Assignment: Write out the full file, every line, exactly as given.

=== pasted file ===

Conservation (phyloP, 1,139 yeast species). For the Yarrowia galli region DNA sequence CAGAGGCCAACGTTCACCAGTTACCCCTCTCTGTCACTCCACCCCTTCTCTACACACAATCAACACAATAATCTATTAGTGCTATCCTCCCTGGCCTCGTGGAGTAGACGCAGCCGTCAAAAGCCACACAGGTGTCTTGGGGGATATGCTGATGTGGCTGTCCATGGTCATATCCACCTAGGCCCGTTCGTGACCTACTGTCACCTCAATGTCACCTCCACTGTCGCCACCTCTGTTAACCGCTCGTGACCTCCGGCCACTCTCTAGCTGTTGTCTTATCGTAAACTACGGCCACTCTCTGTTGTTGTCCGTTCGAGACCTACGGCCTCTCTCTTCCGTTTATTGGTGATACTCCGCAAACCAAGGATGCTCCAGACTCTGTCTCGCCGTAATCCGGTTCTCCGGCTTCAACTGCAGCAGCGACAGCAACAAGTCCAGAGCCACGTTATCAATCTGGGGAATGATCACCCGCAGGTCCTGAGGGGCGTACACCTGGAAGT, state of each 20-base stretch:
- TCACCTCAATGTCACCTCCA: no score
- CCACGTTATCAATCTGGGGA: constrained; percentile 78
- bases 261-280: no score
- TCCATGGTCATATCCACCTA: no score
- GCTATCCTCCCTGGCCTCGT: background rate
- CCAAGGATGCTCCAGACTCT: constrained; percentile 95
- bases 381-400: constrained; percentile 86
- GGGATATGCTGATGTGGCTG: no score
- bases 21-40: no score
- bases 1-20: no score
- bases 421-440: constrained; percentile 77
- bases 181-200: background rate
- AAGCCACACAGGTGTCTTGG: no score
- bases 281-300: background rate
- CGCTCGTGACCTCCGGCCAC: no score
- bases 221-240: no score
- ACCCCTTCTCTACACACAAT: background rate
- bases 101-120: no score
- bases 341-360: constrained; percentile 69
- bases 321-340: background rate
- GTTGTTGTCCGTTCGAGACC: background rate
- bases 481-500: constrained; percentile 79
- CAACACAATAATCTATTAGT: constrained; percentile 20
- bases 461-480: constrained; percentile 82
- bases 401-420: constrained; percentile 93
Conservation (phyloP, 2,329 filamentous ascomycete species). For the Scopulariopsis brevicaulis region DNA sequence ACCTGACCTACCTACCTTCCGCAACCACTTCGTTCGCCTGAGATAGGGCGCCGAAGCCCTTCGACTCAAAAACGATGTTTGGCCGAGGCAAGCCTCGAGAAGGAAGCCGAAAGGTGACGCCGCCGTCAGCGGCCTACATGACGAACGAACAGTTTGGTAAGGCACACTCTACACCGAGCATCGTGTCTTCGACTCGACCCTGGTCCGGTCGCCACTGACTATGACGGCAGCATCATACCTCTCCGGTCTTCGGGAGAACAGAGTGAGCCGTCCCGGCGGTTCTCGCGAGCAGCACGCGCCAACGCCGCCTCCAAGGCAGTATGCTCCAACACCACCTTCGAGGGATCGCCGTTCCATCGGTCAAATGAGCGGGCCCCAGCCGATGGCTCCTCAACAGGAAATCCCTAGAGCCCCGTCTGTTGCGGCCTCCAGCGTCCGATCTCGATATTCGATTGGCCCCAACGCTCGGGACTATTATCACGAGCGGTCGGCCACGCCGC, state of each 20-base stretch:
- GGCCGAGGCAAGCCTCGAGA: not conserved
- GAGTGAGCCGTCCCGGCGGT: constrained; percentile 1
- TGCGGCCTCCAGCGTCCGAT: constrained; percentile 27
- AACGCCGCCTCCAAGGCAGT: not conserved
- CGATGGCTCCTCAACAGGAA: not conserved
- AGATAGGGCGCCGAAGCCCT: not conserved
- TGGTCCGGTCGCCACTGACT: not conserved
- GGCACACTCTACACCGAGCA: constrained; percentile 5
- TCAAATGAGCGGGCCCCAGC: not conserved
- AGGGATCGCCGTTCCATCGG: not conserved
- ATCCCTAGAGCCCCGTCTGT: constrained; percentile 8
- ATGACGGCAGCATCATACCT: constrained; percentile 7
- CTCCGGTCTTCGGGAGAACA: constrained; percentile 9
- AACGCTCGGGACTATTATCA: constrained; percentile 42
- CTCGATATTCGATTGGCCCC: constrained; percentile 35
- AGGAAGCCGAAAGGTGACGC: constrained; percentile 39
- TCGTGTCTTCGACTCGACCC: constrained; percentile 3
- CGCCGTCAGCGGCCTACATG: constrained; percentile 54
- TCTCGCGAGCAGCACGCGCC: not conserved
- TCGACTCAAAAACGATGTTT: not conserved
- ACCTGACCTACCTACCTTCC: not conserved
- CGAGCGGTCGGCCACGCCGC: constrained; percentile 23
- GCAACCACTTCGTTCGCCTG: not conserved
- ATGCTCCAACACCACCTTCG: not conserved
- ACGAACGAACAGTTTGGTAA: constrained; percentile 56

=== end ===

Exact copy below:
Conservation (phyloP, 1,139 yeast species). For the Yarrowia galli region DNA sequence CAGAGGCCAACGTTCACCAGTTACCCCTCTCTGTCACTCCACCCCTTCTCTACACACAATCAACACAATAATCTATTAGTGCTATCCTCCCTGGCCTCGTGGAGTAGACGCAGCCGTCAAAAGCCACACAGGTGTCTTGGGGGATATGCTGATGTGGCTGTCCATGGTCATATCCACCTAGGCCCGTTCGTGACCTACTGTCACCTCAATGTCACCTCCACTGTCGCCACCTCTGTTAACCGCTCGTGACCTCCGGCCACTCTCTAGCTGTTGTCTTATCGTAAACTACGGCCACTCTCTGTTGTTGTCCGTTCGAGACCTACGGCCTCTCTCTTCCGTTTATTGGTGATACTCCGCAAACCAAGGATGCTCCAGACTCTGTCTCGCCGTAATCCGGTTCTCCGGCTTCAACTGCAGCAGCGACAGCAACAAGTCCAGAGCCACGTTATCAATCTGGGGAATGATCACCCGCAGGTCCTGAGGGGCGTACACCTGGAAGT, state of each 20-base stretch:
- TCACCTCAATGTCACCTCCA: no score
- CCACGTTATCAATCTGGGGA: constrained; percentile 78
- bases 261-280: no score
- TCCATGGTCATATCCACCTA: no score
- GCTATCCTCCCTGGCCTCGT: background rate
- CCAAGGATGCTCCAGACTCT: constrained; percentile 95
- bases 381-400: constrained; percentile 86
- GGGATATGCTGATGTGGCTG: no score
- bases 21-40: no score
- bases 1-20: no score
- bases 421-440: constrained; percentile 77
- bases 181-200: background rate
- AAGCCACACAGGTGTCTTGG: no score
- bases 281-300: background rate
- CGCTCGTGACCTCCGGCCAC: no score
- bases 221-240: no score
- ACCCCTTCTCTACACACAAT: background rate
- bases 101-120: no score
- bases 341-360: constrained; percentile 69
- bases 321-340: background rate
- GTTGTTGTCCGTTCGAGACC: background rate
- bases 481-500: constrained; percentile 79
- CAACACAATAATCTATTAGT: constrained; percentile 20
- bases 461-480: constrained; percentile 82
- bases 401-420: constrained; percentile 93
Conservation (phyloP, 2,329 filamentous ascomycete species). For the Scopulariopsis brevicaulis region DNA sequence ACCTGACCTACCTACCTTCCGCAACCACTTCGTTCGCCTGAGATAGGGCGCCGAAGCCCTTCGACTCAAAAACGATGTTTGGCCGAGGCAAGCCTCGAGAAGGAAGCCGAAAGGTGACGCCGCCGTCAGCGGCCTACATGACGAACGAACAGTTTGGTAAGGCACACTCTACACCGAGCATCGTGTCTTCGACTCGACCCTGGTCCGGTCGCCACTGACTATGACGGCAGCATCATACCTCTCCGGTCTTCGGGAGAACAGAGTGAGCCGTCCCGGCGGTTCTCGCGAGCAGCACGCGCCAACGCCGCCTCCAAGGCAGTATGCTCCAACACCACCTTCGAGGGATCGCCGTTCCATCGGTCAAATGAGCGGGCCCCAGCCGATGGCTCCTCAACAGGAAATCCCTAGAGCCCCGTCTGTTGCGGCCTCCAGCGTCCGATCTCGATATTCGATTGGCCCCAACGCTCGGGACTATTATCACGAGCGGTCGGCCACGCCGC, state of each 20-base stretch:
- GGCCGAGGCAAGCCTCGAGA: not conserved
- GAGTGAGCCGTCCCGGCGGT: constrained; percentile 1
- TGCGGCCTCCAGCGTCCGAT: constrained; percentile 27
- AACGCCGCCTCCAAGGCAGT: not conserved
- CGATGGCTCCTCAACAGGAA: not conserved
- AGATAGGGCGCCGAAGCCCT: not conserved
- TGGTCCGGTCGCCACTGACT: not conserved
- GGCACACTCTACACCGAGCA: constrained; percentile 5
- TCAAATGAGCGGGCCCCAGC: not conserved
- AGGGATCGCCGTTCCATCGG: not conserved
- ATCCCTAGAGCCCCGTCTGT: constrained; percentile 8
- ATGACGGCAGCATCATACCT: constrained; percentile 7
- CTCCGGTCTTCGGGAGAACA: constrained; percentile 9
- AACGCTCGGGACTATTATCA: constrained; percentile 42
- CTCGATATTCGATTGGCCCC: constrained; percentile 35
- AGGAAGCCGAAAGGTGACGC: constrained; percentile 39
- TCGTGTCTTCGACTCGACCC: constrained; percentile 3
- CGCCGTCAGCGGCCTACATG: constrained; percentile 54
- TCTCGCGAGCAGCACGCGCC: not conserved
- TCGACTCAAAAACGATGTTT: not conserved
- ACCTGACCTACCTACCTTCC: not conserved
- CGAGCGGTCGGCCACGCCGC: constrained; percentile 23
- GCAACCACTTCGTTCGCCTG: not conserved
- ATGCTCCAACACCACCTTCG: not conserved
- ACGAACGAACAGTTTGGTAA: constrained; percentile 56